InterMat Reads: Family Ties

Mark Palmer

4/20/2011
Mark Palmer, InterMat Senior Writer
mark@intermatwrestle.com, Twitter: @MatWriter

When a wrestler steps onto the mat, he or she may be all alone. However, many wrestlers have found their way to the sport thanks to family ties ... an older brother or sister, or a dad or uncle, who has taken to the mat first.

Now a new book celebrates the thicker-than-blood bonds that have brought generations of wrestlers from around the world to the sport: Family Ties: An American Wrestling Tradition, published by the National Wrestling Hall of Fame.

The book documents over 130 families (from Abas and Abel, through Zilverberg and Zinkin) that met criteria established by the Hall of Fame: Immediate family members who were NCAA Division I All-Americans, Senior World Team members, or Olympic Team members. Photos of these wrestlers -- and their credentials -- are included in the first chapter of the book. In addition, there are dozens of stories about these wrestling families, written by nearly two dozen wrestling writers and historians. (Among the contributors: InterMat's Andrew Hipps, Brian Jerzak, and Mark Palmer.)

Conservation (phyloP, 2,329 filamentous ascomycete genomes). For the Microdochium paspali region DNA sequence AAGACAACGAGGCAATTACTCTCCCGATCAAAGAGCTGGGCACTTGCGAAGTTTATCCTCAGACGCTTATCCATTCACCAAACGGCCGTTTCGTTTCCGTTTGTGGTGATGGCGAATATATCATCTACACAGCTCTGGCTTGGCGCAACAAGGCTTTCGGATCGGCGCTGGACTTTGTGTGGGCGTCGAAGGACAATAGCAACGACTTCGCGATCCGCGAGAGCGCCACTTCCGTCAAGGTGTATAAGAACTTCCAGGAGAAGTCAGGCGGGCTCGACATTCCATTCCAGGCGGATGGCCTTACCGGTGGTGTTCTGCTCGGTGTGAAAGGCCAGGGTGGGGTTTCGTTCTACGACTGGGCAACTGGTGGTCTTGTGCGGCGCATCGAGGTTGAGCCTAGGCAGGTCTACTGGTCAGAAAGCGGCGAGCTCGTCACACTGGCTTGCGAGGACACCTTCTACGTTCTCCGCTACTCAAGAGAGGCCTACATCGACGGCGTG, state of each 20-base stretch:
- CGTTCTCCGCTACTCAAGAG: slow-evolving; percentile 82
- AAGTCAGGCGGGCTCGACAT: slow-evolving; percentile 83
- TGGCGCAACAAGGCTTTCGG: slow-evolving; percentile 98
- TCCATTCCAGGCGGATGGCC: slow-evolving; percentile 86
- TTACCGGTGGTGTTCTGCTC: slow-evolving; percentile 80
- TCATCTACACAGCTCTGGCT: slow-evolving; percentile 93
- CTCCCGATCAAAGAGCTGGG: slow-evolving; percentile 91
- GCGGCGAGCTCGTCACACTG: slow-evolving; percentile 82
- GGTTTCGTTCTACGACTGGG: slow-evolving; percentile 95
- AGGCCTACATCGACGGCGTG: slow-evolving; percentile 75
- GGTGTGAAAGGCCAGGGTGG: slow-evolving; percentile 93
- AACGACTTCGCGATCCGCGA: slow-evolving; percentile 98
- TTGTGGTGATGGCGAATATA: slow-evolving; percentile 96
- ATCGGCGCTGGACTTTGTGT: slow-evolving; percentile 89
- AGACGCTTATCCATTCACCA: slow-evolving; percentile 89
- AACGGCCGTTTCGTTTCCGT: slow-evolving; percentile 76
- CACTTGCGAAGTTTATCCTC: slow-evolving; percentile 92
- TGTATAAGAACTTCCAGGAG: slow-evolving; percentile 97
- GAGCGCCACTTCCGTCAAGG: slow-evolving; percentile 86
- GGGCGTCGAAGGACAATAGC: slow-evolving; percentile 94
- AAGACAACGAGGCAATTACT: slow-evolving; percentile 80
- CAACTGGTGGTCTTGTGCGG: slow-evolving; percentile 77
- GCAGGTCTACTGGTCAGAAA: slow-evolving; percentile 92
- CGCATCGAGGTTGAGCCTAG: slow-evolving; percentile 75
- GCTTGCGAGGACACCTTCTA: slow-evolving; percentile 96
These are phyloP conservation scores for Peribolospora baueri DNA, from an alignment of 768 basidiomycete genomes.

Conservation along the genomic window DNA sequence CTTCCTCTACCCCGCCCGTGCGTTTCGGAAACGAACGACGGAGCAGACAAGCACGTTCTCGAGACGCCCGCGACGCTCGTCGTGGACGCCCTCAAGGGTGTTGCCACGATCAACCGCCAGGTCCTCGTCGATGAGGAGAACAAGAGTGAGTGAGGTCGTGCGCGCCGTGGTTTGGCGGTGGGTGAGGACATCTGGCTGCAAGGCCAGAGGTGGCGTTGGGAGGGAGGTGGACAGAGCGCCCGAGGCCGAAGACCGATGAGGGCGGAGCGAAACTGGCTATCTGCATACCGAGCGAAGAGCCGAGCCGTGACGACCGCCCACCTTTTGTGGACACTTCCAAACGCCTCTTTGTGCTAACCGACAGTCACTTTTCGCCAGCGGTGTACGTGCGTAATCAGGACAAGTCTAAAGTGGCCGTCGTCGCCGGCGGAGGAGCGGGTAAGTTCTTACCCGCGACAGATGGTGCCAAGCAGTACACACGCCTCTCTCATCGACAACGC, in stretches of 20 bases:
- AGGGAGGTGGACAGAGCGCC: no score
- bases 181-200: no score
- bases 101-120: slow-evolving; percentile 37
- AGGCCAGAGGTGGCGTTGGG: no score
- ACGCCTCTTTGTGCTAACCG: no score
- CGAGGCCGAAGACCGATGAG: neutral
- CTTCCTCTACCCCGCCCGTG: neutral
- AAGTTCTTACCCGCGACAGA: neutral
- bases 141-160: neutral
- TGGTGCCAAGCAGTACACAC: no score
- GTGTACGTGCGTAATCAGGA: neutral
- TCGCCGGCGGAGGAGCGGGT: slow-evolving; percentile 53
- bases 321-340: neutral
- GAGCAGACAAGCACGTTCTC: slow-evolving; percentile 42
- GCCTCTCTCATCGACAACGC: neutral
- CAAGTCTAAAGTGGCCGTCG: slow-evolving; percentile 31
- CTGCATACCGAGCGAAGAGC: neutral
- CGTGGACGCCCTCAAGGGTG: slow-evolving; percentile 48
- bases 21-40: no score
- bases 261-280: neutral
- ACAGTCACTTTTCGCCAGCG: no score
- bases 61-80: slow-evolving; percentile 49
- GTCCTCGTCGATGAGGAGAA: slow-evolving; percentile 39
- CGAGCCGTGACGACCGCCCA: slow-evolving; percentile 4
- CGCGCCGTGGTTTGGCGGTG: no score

It all begins with family

The foreword of Family Ties presents the big-picture purpose of the book.

"The National Wrestling Hall of Fame's Educational Outreach Exhibits celebrate the sport's heritage by informing the public about the influence the sport and its heroes have upon society," wrote the Hall's Executive Director, Lee Roy Smith. "Family Ties: An American Wrestling Tradition documents the greatest wrestling families in America. Through a collaborative effort of 22 contributing wrestling historians, writers and media professionals, we are able to present a glimpse into the achievements of America's most accomplished wrestling families. We hope that their stories will entice young families to consider the benefits of this family-friendly sport."

Lee Roy Smith
"Traditional values derived from wrestling are conveyed by the various family members featured in this book," according to Smith, himself a member of one of the nation's leading wrestling families that includes current Oklahoma State head coach John Smith. "These stories further the positive contributions the sport has made to the institution of the family, and to building a more civil society."